The C++ 2023 standard will not have an asynchronous algorithm feature called senders and sinks, allowing code to run simultaneously on a system with multiple chips, such as CPUs and GPUs.
“The goal there is maybe to try to get it into the working draft next year: the [C++ 26] working draft, so once it’s there, people will take it a lot more seriously,” he said. Nevin Libera computer scientist in the Center for Advanced Leadership at Argonne National Laboratory, and a C++ committee member, during a working session at last month’s meeting Supercomputing 2022 conference in Dallas.
Software applications written in C++ are undergoing fundamental changes, with PCs, servers, and mobile devices running code simultaneously on multiple chips. The goal with senders and receivers is to update the standard C++ framework to make it easier for developers to write applications that take advantage of the new runtime environments.
Programmers are increasingly writing code for CPUs and accelerators such as GPUs and AI chips, which are important for faster application execution.
“While the C++ standard library has a rich set of concurrency primitives…and lower-level building blocks…we lack a standard vocabulary and framework for asynchrony and parallelism that C++ programmers desperately need,” he says. a document that outlines the proposal.
Senders and Receivers
Currently, C++ code must be optimized for specific hardware. But senders and receivers will add a layer of abstraction so that standard C++ code runs in multiple parallel environments. The goal is to add portability, so the code works on different installations.
“We certainly have ideas of how to connect that with algorithms. My hope would be that for C++26 we can do that. You have a nice way of connecting these things and you also have… algorithms that can do asynchronous work,” he said. christian trottsenior staff member at Sandia National Laboratory and also a member of the C++ standards committee.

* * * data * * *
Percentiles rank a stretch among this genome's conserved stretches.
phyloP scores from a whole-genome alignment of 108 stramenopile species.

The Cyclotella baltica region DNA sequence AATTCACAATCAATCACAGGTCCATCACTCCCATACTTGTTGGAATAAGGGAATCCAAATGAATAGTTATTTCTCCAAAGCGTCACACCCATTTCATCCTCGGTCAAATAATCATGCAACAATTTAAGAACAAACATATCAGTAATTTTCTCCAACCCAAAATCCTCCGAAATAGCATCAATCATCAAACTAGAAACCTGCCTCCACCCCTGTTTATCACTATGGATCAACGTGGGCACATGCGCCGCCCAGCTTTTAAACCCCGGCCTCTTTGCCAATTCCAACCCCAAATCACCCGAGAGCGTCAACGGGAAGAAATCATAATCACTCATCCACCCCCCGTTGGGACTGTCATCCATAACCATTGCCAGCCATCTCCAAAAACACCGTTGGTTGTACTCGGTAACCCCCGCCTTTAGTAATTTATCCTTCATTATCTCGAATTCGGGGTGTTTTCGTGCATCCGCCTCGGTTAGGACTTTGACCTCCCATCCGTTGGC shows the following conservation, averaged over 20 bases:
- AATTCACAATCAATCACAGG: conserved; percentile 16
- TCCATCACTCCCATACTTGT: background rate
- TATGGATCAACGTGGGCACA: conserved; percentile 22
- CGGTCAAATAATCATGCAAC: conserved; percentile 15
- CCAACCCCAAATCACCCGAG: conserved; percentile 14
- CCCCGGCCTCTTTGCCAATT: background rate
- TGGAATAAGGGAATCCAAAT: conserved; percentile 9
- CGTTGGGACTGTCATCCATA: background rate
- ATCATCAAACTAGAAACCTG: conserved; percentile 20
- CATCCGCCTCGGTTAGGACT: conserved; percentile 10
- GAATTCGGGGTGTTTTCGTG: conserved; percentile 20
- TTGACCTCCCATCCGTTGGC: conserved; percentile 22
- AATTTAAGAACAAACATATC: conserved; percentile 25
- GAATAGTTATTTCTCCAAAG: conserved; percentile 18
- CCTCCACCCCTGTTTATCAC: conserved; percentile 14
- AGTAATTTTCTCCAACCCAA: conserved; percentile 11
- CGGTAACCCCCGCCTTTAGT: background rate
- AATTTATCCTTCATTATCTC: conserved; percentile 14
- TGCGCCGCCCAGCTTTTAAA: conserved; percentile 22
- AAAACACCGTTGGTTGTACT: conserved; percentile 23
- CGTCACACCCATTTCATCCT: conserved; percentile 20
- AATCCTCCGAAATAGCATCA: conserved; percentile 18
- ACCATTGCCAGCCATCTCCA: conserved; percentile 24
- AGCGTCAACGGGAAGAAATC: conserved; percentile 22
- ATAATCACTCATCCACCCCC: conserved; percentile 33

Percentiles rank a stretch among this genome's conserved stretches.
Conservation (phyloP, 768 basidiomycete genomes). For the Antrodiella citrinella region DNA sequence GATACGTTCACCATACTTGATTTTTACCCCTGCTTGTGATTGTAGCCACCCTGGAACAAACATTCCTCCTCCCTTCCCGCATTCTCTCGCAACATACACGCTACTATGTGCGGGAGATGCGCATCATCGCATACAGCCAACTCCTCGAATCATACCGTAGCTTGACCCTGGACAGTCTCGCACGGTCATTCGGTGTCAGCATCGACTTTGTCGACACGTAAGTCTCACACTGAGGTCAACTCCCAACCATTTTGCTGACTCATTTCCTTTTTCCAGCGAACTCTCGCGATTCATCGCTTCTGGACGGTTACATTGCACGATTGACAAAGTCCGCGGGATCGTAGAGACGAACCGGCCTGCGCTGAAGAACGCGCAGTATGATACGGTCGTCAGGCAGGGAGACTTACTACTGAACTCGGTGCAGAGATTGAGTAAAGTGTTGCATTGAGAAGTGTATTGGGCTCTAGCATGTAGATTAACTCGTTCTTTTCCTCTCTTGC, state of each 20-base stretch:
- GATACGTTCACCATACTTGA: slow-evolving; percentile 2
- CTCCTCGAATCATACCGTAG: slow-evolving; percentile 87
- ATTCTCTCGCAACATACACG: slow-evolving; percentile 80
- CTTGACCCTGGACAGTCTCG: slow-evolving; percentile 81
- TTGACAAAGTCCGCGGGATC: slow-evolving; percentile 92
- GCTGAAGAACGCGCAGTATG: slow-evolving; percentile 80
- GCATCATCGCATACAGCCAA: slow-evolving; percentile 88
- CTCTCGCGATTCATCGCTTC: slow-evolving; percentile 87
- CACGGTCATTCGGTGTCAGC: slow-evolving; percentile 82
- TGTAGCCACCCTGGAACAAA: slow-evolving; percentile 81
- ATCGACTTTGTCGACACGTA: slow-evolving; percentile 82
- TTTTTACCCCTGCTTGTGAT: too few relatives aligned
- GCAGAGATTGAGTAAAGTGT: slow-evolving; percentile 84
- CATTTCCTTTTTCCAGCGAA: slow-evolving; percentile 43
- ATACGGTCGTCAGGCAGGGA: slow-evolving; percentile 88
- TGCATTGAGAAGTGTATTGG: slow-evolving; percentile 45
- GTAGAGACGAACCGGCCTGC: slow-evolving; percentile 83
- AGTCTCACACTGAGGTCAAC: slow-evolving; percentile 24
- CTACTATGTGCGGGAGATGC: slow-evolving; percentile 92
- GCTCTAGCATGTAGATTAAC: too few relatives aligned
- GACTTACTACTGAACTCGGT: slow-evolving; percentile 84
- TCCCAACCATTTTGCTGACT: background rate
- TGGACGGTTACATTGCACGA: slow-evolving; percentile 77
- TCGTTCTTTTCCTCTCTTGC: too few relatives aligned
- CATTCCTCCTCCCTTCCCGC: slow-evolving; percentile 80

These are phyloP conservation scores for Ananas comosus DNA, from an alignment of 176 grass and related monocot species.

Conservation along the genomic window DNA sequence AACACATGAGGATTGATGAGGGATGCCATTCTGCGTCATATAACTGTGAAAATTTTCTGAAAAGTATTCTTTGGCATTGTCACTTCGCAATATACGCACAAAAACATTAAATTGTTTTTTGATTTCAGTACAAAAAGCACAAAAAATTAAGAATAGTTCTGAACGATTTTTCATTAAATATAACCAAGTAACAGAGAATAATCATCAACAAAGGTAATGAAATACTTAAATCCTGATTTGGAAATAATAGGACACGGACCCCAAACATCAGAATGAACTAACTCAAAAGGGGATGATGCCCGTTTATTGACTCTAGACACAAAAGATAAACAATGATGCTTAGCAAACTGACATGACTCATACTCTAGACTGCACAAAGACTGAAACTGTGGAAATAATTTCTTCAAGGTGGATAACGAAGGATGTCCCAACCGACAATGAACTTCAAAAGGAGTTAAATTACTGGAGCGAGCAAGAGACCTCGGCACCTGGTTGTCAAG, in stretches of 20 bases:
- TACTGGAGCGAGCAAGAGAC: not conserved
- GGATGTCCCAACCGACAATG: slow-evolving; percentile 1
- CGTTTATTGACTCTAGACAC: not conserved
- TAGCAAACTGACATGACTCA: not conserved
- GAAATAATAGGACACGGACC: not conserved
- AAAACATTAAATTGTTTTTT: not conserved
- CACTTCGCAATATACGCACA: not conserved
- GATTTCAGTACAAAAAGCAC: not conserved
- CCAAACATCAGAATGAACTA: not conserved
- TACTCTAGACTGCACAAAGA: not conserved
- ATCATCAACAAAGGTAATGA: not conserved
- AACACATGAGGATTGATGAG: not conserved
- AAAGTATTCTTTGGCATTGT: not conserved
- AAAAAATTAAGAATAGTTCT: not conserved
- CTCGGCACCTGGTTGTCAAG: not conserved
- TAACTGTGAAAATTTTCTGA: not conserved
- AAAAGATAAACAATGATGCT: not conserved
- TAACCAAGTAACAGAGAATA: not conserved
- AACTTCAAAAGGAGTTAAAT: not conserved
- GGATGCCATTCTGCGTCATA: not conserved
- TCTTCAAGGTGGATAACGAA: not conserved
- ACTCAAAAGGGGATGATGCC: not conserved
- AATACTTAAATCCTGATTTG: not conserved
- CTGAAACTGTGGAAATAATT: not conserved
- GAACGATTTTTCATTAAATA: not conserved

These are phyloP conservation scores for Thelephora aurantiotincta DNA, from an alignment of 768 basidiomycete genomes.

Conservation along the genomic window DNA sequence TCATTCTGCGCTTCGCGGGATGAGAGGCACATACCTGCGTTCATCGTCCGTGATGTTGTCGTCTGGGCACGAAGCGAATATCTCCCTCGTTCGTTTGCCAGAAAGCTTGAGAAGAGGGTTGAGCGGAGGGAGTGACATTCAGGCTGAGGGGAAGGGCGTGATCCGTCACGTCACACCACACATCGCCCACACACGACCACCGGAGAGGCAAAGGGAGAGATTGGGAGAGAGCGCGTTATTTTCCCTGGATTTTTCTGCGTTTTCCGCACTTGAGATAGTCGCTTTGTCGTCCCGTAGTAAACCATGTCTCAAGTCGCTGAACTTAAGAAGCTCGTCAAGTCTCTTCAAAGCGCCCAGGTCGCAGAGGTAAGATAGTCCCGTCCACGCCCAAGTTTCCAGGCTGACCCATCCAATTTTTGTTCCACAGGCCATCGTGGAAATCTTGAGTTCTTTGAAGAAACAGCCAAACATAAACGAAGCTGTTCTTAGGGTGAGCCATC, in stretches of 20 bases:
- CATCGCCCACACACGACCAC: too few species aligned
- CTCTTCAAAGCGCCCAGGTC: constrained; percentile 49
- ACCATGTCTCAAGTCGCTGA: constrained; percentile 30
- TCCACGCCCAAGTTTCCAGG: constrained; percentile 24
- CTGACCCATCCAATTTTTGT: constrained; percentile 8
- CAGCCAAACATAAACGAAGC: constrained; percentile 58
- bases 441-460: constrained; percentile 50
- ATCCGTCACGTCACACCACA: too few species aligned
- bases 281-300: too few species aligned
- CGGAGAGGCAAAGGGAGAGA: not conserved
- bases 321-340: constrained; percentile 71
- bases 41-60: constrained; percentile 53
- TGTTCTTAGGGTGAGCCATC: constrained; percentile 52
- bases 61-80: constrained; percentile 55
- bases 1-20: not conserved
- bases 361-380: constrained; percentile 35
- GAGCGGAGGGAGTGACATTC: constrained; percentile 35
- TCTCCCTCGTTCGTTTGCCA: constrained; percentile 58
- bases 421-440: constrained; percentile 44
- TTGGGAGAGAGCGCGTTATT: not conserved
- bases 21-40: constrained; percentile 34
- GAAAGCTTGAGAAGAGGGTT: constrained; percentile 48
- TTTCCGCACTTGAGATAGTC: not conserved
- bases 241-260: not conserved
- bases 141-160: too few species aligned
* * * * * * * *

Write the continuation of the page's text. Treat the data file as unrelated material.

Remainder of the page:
The asynchronous communication feature is being largely driven by Nvidia, whose CUDA The parallel programming framework is widely used in machine learning, which relies on CPU and GPU concurrency to reduce training time.
Nvidia has opened its source libcu++ C++ library. The company also released the CUDA 12.0 parallel programming framework last week, which supports the C++ 20 standard and supports host compilers such as GCC 10, Clang 11, and ArmC/C++ 22.x.
Senders/receivers may not make it to C++23, but it will make life easier for coders in the future, he said. esteban jonesCUDA architect at Nvidia, he told The New Stack.
“I feel pretty confident about 2026, but the senders/receivers: It’s a big change in C++. It’s something really very new for them to try to adopt a kind of pipeline asynchronous execution,” Jones said.
Mature technology is needed
While the delay of a key feature may not look good on paper, C++ committee members said it’s best to wait for a technology to mature before adding it as a standard. Accelerator computing is in its infancy, with ever-changing chip designs, memory, and storage requirements.
“I think we need to see more accelerators, he said james reindersan Intel software engineer, adding: “I think that needs a little more time to develop.”
Intel provides a tool called SYCLomatic that makes code portable across hardware by removing CUDA code that limits applications to Nvidia GPUs. Reinders said that GPUs won’t be the only accelerators available.
Reinders also pointed to a vigorous debate about whether hooks for technologies like remote memory are permanently needed in standard C++. Some are better as extensions, she said.
“Give it some time to develop and we’ll see if that’s the right thing to put in C++ or if it’s better as an extension. open PM it has been very strong for a long time. has never been incorporated Fortran or C. It’s appropriate not to overcomplicate a basic language,” Reinders said.